My favorite part of Blonde Hair Monster is how the vcd is missing an entire reel of the film! Luckily for me, I tracked down a guy on YouTube who uploaded the middle chunk of a TVB broadcast of the film for some reason, and that middle chunk has the missing reel! That’s also why some of the screencaps look different. TarsTarkas.NET goes the extra mile to give you the review you deserve, because we care, when we’re not being lazy! What is even more weird is the TVB broadcast is also missing pieces that the vcd had. So I’ve put together an extended edition of The Blonde Hair Monster that just might be the most complete copy of the film in the world. And yet there still is no title card…

Because this film is obscure as frak and I had to composite it together, this review will be detailed and long. So, sorry if you aren’t into that sort of thing, but bully if you are! And for more, much more on the Jane Bond films that this is a prototype of, listen to the Jane Bond Infernal Brains Podcast!

Wong Ngan (Yu So-Chau) – The champion of the people and solver of mysteries. Wong Ngan the Oriole fights for justice, and for just being there when stuff goes down. She and her girls will solve any mystery that comes along and won’t take any crap while doing so, though Wong Ngan is more likely to dispense with the villains with a polite smile than her sidekicks.
Heung Ngan (Connie Chan Po-Chu) – Wong Ngan’s younger sidekick, who is sassy and tough, and not afraid to fight a gigantic yellow-haired monster on occasion. Or a lady in a skeleton costume. Or a jerk homeowner keeping her from having a banana. The film is well aware Connie Chan will be the cat’s meow in another year or two, and makes sure to keep her on screen.
Wu Nga (Chan Hiu-Kau) – Wong Ngan’s other sidekick, who wears a K on her jacket (for Krazy!) She’s more reserved than Heung Ngan, but isn’t afraid to kick some butt if need be.
Inspector To (Walter Tso Tat-Wah) – Walter Tso shows up as his Inspector character that he played from time to time when not starring in a period piece. It’s a good thing Inspector To let these women wander around and solve his case for him, because he’s wrong on just about everything until Wong Nang politely explains what happened.
Cheung Yan-Lei (Sek Kin) – The framed younger brother of Cheung Yan-Chuen who spent years in jail and recently escaped. He’s plotting revenge, but a jerk like Cheung Yan-Chuen has so many enemies Yan-Lei is going to have to get in line.
Cheung Yan-Chuen (Ling Mung) – The evil brother who framed his brother for murder and screwed over a lot of people in his life. A list of his enemies would just be a copy of the phone book (Cheung Yan-Chuen wouldn’t be there, as he’d have an unlisted telephone number just to be away from everyone else!) Learns why you should never turn your back on your enemies, especially the ones with knives.
Cheung Kai-Ting (Cheung Ying-Tsoi) – Son of Cheung Yan-Chuen who now has to deal with his idiot father’s enemies coming to cause problems. You think you have dad problems.
Yau Tin Lung (Lam Liu-Ngok) – The servent to Cheung Yan-Chuen who is listed here because she’s a major character with a secret. And just ignore the fact there is a mystery character who is obviously female…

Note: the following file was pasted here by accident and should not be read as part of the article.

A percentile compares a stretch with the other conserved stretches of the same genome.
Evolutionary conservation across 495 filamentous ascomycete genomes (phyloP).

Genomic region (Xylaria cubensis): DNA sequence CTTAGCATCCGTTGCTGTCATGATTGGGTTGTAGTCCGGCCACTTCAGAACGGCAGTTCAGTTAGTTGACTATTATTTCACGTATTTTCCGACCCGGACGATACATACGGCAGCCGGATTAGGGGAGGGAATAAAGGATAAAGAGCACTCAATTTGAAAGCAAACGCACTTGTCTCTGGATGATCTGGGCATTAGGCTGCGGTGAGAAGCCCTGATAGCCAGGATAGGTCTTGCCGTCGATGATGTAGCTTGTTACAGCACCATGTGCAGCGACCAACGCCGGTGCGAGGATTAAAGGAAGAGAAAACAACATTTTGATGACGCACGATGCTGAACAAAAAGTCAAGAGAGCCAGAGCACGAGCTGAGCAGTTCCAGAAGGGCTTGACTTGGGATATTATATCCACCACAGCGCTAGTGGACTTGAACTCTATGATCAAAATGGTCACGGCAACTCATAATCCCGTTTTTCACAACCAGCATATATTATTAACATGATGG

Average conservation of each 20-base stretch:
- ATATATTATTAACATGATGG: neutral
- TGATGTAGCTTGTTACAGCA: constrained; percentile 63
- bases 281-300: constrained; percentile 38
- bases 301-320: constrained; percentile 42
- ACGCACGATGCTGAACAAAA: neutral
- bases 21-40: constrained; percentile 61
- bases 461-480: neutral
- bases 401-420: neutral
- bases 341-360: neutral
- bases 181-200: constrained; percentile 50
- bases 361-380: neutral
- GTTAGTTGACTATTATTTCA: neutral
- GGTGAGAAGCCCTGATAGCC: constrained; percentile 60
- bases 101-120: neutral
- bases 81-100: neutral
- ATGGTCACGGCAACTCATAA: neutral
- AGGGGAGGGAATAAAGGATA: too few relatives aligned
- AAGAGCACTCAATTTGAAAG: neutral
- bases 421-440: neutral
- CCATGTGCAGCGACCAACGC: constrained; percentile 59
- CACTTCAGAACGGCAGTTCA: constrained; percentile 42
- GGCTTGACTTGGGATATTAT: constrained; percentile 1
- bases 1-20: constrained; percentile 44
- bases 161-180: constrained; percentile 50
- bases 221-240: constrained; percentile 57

Sifu (Lok Gung) – A one-eyed sorcerer who helps Cheung Yan-Lei after his escape from jail and just happens to have a giant manservant and an orangutan on hand in his lab. So did Cheung Yan-Lei escape from jail into a pulp novel? You’d be surprised, because this film is based on a pulp novel!
Blonde Hair Monster (Siu Gam) – Was originally Sifu’s servant Mo Mo before a horrible accident and the addition of orangutan blood turned him into the fearful Blonde Hair Monster! Is that blonde hair real? Only his hairdresser knows for sure!
Ghost Lady (It is a mystery!) – Who could this mysterious ghost lady be? And why is she wearing a skeleton head when she is a ghost?


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Posted by Tars Tarkas - April 23, 2012 at 12:54 pm

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Jane Bond – Infernal Brains Podcast Episode 10

The Infernal Brains are back again, this time with a special Guest Brain, duriandave from Softfilm, Soft Tofu Tumblr, and Connie Chan Movie Fan Princess!

durianman

Actual photo of duriandave

Join Tars, Todd, and Dave as we discuss one of our collectively favorite world movie subgenres, Cantonese female focused action films that became known as Jane Bond films! We chat about Connie Chan, Josephine Siao, Suet Nei, So Ching, Fanny Fan, Lily Ho, Chor Yuen, masked heroines, James Bond influences, theater singing, the genesis of the genre, and many films that you’ll be hunting down for the next few years! It’s an infotainment explosion of knowledge that will pack your brain with so many cool facts that they’ll start leaking out your ears and drip on the carpet! The Infernal Brains are not responsible for any carpet cleaning bills.

As usual, we got more listening choices than you can shake an unsubtitled vcd at: downloadable mp3, embedded flash with slideshow, embedded audio player, and iTunes feed link. So many choices, you’ll have to call in your secret evil gang to select them all!

Download the mp3 (right click, save as)

Watch in slideshow form:

Subscribe to the Infernal Brains on YouTube!

Click the graphic for Podcast Feed:

Click here for iTunes Feed

Films Discussed:
Black Rose – Tars Review, Todd Review, Dave Review
Spy With My Face
The Blonde Hair Monster – Dave Review
Lady Black Cat – Tars Review, Dave Review
Lady Black Cat Strikes Again
The Black Killer
The Professionals
Golden Skeleton
Dark Heroine Muk Lan-Fa – Tars Review, Todd’s series overview
Dark Heroins Muk Lan-Fa Shatters the Black Dragon Gang